First ASK Lessons of 2012

Yet again, the lesson is ASK!

First I learned a lesson the last time we forgot to put the parking pass in the car window at Sally’s apartment and it cost us $50, and we have never forgotten since.

Then Carolyn told me that her friend just told the town she had a pass and forgot to use it, and they waived the fine!   I swear I could have learned just as well if I had known to do this!

Also this week, I asked Shutterfly for a good deal on a replacement photo calendar for a relative who lost hers due to an odd string of misfortunes, and they gave it to me, and shipped it, for FREE!

IKEA Survival Guide

Marathon?  Triathlon?  Hundred-mile trek through the desert?  No.  IKEA is the ultimate endurance event!

I learned so much in my 4.5 hour shopping trip with veteran IKEA shopper Sally and newbie Dott!  I will share it all here!

1. Go prepared.  Travel light: no coats or big pocketbooks.  Pop your wallet in your pocket and leave the rest in the car.  You can bring your cell phone but don’t count on reception!  Because of this, stay with your party or be VERY specific on where to meet up.  Bring some shopping bags that fit in your pocket.

2. Know the layout and have a game plan.  The first/top floor is a VERY long one-way path through display rooms.  The restaurant is there.  The second/bottom floor is the marketplace, where you actually buy the small stuff and then pickup the really big stuff, and check out.

3. Coming into Floor 1, accept a big plastic bag, but don’t take a cart.  Most of the stuff is just display here, but there are lots of  “end cap” items throughout.  Until this trip, I would have said don’t pick anything up on this pass, just keep moving and get it later in the Marketplace.  I have since adjusted my strategy on this one: If you want it, or think you might want it, take it now!  Hence the bag.

4. Pick up an order slip and pencil.  Use it to write down items you may want.  Make sure to write the aisle and bin number, Sally taught us, as this is going to save lots of time later.  Consider writing down alternatives, in case your first choice is out of stock.

5. Know the path shortcuts.  There are signs around that show them.  You can skip a section (but if you’ve come this far you probably won’t) but more importantly you can cut over to the rest rooms or cafeteria more directly, and come back to where you were, later.

6. Take a break.  Eat the famous meatballs.

7. Outside the cafeteria, sign up for IKEA Family at the kiosk.  Don’t forget to grab the card, as it is retracted quickly if you walk away.  Score some free stuff.  For us it was a frozen yogurt on this trip.

8. When heading down to the Marketplace, now you can get a cart.  If you see something you think you might want, put it in the cart.

9. DON”T GO BACK.  This is why you are taking what you think you might want.  You can ditch it later. I tried to go back to the display floor to get an item that we all three saw in bulk, but never found again.  I will spare you the details but will just say that it was just like one of those nightmares where you are running, running, running and never getting to your destination.  Complete with people telling me that it didn’t exist.  Sally eventually beat a display model out of someone but we never found the box we all remembered seeing.  So if you see it, take it, and never go backwards.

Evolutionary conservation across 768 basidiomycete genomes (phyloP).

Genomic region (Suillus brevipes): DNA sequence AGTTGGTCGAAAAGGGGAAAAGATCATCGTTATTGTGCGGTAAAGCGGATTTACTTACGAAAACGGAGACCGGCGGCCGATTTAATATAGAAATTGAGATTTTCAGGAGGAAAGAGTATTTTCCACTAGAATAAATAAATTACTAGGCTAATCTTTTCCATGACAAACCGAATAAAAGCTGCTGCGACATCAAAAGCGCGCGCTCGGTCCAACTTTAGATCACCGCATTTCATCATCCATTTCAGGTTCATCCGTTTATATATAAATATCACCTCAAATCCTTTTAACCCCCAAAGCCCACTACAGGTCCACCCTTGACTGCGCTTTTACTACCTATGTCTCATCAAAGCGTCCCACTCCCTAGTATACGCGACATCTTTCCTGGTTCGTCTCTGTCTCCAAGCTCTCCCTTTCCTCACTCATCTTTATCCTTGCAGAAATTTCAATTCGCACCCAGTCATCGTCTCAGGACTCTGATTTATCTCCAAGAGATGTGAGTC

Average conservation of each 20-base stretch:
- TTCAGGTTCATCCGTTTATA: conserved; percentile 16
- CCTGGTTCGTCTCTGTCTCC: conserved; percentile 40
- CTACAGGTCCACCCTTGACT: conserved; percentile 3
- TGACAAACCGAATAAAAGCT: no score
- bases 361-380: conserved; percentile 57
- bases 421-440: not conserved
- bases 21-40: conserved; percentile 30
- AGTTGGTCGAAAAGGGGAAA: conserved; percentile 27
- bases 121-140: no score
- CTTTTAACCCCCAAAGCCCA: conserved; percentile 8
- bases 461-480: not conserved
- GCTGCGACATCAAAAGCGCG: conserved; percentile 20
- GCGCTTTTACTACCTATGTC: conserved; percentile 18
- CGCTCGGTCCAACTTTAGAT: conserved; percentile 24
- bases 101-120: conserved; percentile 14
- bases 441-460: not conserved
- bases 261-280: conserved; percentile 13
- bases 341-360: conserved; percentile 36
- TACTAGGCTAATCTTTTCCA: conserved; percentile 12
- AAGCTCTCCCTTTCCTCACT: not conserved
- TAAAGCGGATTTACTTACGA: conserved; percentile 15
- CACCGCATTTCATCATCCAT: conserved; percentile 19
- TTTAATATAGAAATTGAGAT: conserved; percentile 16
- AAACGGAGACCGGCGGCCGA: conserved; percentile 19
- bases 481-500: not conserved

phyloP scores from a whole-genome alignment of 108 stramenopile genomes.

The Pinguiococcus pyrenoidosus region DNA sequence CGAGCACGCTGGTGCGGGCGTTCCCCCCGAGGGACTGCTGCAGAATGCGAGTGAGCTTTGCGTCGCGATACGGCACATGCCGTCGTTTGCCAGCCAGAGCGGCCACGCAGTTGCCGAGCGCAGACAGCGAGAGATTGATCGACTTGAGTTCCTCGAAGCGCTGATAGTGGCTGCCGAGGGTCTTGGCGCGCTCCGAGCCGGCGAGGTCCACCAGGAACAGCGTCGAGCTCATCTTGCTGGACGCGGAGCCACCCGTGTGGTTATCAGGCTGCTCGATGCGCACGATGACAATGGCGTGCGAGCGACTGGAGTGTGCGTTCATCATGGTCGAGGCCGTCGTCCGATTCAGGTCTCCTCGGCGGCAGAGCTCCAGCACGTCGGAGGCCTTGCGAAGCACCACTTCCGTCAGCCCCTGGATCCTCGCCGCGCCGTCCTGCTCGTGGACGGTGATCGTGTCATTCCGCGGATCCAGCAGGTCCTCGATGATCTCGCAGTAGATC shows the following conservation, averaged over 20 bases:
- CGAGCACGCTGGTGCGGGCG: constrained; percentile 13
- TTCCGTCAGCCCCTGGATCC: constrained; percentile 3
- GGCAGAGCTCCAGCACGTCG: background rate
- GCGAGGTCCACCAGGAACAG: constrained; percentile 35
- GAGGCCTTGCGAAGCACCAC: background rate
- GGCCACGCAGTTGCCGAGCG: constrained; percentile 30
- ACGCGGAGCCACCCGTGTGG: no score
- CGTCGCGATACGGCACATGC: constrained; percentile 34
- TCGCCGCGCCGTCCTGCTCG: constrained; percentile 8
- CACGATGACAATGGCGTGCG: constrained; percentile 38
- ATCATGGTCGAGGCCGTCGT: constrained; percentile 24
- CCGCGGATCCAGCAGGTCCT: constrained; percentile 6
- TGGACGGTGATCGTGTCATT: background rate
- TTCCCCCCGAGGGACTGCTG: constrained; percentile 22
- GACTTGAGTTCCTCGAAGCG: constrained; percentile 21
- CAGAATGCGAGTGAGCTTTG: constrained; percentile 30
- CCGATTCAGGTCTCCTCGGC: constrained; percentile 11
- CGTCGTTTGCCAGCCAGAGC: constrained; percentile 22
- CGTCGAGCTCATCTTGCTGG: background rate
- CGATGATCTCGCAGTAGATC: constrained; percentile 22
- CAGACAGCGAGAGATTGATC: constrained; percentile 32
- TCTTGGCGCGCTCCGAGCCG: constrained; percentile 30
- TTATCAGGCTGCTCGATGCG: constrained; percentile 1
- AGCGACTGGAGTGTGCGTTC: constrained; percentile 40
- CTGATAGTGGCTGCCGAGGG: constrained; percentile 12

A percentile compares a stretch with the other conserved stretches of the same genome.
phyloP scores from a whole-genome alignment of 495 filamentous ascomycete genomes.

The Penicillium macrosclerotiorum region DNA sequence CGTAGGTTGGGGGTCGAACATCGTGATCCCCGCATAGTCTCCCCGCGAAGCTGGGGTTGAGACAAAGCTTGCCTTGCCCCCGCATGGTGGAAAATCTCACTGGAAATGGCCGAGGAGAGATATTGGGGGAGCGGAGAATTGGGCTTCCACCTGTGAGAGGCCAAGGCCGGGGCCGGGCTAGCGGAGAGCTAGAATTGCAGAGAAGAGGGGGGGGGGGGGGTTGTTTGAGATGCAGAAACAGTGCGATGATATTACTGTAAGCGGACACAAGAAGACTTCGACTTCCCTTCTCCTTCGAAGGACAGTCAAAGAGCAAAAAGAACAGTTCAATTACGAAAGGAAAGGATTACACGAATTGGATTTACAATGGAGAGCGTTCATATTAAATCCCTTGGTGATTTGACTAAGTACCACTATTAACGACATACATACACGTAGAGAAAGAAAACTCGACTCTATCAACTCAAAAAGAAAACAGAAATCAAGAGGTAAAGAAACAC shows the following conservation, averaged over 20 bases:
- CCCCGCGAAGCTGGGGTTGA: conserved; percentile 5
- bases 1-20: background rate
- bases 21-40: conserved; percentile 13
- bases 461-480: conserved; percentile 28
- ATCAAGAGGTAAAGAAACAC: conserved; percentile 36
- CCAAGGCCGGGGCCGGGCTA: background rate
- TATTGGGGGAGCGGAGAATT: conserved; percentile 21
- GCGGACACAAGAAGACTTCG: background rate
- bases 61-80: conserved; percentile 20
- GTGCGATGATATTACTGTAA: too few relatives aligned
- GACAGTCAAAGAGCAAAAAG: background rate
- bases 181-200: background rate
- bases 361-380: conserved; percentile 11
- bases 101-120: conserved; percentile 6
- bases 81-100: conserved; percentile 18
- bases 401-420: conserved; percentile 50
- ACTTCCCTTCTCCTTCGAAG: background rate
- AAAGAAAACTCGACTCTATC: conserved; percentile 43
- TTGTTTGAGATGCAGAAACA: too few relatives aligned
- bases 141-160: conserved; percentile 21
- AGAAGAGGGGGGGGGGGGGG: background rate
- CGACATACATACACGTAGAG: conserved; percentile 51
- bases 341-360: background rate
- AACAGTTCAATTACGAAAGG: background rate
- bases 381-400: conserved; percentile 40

10. Pace yourself in the Marketplace.  How much time do you have left?  What did you really want to see?  Make sure you get to that today if you’re not coming back soon.

11. In the stocked aisles, get help with the heavy stuff.

12. Load your big stuff with the labels facing forward

13. Examine your cart.  Unload anything you really don’t want.  Don’t feel bad.  It’s part of the business model.

14. Pay with your debit card and get a substantial credit for next time. Keep your receipt.

As you can imagine this is fun for some people, such as the three of us, the polar opposite for others.

Did I miss anything?

Same Water, Just More Plastic

I learned another reason not to drink bottled water.

A few years ago, both Sally and Alexis taught me to rethink how I look at buying water encased in plastic when we live in a place with perfect water flowing from our taps.

Since then I’ve noted some places where bottled water makes sense: on a plane, at Fenway Park, at a concert.  Generally places where it would be difficult to bring and/or refill your own bottle with good cold water.

But on this day I saw what has to be the worst scenario for bottled water.   I was at my gym when the truck pulled up, delivering case after case of plastic bottles of water, each one designed to be used once and recycled (at best) or thrown away.

This time, I learned exactly where the water came from, from the company name on the truck.  It was bottled a half a mile away, using the exact same water source (our town water) that was in the cold bubbler next to the cooler holding the bottles!

And all this give me another idea… see the next post.